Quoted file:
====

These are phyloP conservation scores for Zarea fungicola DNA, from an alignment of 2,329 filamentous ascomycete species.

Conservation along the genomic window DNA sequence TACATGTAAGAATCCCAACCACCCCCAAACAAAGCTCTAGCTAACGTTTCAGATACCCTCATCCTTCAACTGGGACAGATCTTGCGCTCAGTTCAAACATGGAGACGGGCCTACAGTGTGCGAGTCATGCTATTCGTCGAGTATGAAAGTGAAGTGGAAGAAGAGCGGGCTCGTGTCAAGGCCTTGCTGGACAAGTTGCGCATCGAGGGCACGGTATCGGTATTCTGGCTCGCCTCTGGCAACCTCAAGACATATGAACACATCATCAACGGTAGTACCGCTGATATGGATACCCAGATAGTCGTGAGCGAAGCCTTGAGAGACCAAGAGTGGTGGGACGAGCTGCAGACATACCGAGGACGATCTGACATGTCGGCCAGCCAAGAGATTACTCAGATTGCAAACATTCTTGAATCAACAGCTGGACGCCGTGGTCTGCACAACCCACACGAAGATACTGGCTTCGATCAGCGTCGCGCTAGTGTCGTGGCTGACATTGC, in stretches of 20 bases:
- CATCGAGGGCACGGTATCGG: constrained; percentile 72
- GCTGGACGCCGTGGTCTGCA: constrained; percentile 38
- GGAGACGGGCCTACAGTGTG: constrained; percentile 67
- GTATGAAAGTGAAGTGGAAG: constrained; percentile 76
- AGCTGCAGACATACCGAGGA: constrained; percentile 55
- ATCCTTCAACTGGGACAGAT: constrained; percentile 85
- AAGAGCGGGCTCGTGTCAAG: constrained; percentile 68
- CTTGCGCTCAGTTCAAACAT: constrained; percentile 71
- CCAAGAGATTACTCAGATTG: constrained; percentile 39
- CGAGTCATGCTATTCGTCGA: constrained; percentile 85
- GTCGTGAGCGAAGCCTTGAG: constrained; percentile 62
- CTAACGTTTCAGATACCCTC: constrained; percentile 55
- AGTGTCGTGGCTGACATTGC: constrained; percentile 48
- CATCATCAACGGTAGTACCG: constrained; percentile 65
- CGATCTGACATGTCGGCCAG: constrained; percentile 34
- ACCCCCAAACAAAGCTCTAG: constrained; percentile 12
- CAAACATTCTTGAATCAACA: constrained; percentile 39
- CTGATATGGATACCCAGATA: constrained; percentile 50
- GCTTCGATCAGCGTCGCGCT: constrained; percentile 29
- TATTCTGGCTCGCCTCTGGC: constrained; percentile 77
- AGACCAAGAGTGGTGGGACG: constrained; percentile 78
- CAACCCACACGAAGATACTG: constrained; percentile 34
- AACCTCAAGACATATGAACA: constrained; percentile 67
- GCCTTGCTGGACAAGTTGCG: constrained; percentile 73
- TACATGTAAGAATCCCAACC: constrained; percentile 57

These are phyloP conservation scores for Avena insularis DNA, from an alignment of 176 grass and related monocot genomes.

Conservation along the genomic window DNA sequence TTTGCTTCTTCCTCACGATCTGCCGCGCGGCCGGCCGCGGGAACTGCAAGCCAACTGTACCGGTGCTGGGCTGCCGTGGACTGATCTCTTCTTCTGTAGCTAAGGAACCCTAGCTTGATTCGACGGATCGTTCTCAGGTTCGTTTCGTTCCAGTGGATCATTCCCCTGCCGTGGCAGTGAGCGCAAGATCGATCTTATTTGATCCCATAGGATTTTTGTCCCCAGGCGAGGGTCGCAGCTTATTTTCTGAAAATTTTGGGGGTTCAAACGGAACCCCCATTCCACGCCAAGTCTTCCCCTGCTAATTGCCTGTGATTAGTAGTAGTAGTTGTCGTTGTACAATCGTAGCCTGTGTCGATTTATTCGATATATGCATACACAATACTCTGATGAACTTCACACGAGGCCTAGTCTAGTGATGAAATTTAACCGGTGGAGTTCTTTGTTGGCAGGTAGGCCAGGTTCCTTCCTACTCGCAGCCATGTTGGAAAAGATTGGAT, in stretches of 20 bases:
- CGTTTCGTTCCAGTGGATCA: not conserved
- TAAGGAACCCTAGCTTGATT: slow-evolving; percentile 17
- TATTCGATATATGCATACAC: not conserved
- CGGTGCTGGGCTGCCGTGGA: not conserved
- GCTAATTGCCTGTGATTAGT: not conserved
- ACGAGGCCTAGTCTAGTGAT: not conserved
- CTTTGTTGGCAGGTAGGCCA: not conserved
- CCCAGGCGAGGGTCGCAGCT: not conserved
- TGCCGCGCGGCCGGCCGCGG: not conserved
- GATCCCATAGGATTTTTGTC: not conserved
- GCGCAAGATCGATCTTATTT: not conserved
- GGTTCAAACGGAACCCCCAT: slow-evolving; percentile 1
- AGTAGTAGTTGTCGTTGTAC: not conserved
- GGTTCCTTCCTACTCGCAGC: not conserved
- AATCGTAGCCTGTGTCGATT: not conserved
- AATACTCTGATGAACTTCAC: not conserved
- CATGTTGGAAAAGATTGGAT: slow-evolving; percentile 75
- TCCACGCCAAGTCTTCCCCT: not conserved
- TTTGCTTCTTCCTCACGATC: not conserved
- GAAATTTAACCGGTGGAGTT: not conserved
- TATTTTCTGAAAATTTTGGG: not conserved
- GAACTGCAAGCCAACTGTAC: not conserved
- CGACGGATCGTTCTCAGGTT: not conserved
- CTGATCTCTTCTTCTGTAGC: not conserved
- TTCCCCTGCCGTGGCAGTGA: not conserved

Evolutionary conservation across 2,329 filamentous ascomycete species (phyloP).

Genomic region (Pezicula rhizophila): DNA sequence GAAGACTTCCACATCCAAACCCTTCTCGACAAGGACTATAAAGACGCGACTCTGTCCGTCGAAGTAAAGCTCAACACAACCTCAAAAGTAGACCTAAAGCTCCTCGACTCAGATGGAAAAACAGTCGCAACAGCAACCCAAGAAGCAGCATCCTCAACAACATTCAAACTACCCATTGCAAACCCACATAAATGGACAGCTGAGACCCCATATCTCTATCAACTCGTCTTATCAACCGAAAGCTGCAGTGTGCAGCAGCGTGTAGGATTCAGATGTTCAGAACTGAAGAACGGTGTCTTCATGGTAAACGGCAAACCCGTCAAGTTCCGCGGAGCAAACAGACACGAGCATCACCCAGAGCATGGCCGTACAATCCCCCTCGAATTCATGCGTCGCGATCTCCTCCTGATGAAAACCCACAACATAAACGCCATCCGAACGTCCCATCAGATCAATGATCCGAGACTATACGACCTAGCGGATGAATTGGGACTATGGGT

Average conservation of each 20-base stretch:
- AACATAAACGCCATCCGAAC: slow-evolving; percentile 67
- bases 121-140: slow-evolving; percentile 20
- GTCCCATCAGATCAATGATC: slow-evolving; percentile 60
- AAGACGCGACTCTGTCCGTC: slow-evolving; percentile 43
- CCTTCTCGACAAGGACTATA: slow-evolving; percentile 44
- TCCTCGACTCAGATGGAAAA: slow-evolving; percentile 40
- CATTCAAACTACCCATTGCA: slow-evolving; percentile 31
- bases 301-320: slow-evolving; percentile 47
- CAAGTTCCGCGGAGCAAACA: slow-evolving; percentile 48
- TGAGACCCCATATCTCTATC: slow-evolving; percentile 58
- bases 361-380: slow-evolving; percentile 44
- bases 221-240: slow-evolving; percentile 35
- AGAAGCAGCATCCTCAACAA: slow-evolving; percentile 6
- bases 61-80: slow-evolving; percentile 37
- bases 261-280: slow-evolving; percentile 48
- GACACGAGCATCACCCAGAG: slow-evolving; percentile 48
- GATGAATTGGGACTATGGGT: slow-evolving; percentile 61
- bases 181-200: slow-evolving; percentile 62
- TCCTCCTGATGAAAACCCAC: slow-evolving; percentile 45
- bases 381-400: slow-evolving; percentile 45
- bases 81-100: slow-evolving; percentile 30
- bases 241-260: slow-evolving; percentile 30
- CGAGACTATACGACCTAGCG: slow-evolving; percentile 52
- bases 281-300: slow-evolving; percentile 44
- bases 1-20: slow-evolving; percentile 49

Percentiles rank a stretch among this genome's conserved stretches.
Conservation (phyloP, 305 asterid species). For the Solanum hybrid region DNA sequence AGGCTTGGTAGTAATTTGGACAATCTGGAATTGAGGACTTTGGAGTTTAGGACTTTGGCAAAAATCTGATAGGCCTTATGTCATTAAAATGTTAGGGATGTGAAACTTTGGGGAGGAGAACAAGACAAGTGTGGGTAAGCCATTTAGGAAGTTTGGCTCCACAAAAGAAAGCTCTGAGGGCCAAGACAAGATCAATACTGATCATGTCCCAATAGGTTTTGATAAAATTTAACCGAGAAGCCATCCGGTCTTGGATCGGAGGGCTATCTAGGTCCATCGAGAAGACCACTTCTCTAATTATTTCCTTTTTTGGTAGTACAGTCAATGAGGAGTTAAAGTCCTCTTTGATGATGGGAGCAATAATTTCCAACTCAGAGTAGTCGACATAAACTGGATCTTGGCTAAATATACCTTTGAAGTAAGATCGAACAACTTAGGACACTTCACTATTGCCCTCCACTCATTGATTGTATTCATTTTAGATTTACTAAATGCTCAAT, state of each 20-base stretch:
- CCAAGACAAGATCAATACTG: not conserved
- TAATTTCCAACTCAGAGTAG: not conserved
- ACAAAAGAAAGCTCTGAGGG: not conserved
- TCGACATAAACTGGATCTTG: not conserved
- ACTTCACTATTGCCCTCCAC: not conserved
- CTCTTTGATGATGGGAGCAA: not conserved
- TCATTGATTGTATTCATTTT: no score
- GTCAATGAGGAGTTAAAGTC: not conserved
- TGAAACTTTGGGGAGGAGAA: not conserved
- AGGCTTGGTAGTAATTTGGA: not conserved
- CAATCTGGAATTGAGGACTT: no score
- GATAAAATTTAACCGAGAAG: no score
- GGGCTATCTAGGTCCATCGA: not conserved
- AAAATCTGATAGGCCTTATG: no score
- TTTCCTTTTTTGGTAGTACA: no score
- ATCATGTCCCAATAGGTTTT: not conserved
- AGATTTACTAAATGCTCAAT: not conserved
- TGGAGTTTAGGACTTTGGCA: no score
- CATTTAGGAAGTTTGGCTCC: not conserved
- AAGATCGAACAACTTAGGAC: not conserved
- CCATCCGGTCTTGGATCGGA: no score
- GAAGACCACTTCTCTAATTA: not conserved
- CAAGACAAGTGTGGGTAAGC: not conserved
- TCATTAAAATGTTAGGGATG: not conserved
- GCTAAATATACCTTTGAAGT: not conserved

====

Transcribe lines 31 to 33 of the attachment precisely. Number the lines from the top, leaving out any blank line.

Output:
- TAAGGAACCCTAGCTTGATT: slow-evolving; percentile 17
- TATTCGATATATGCATACAC: not conserved
- CGGTGCTGGGCTGCCGTGGA: not conserved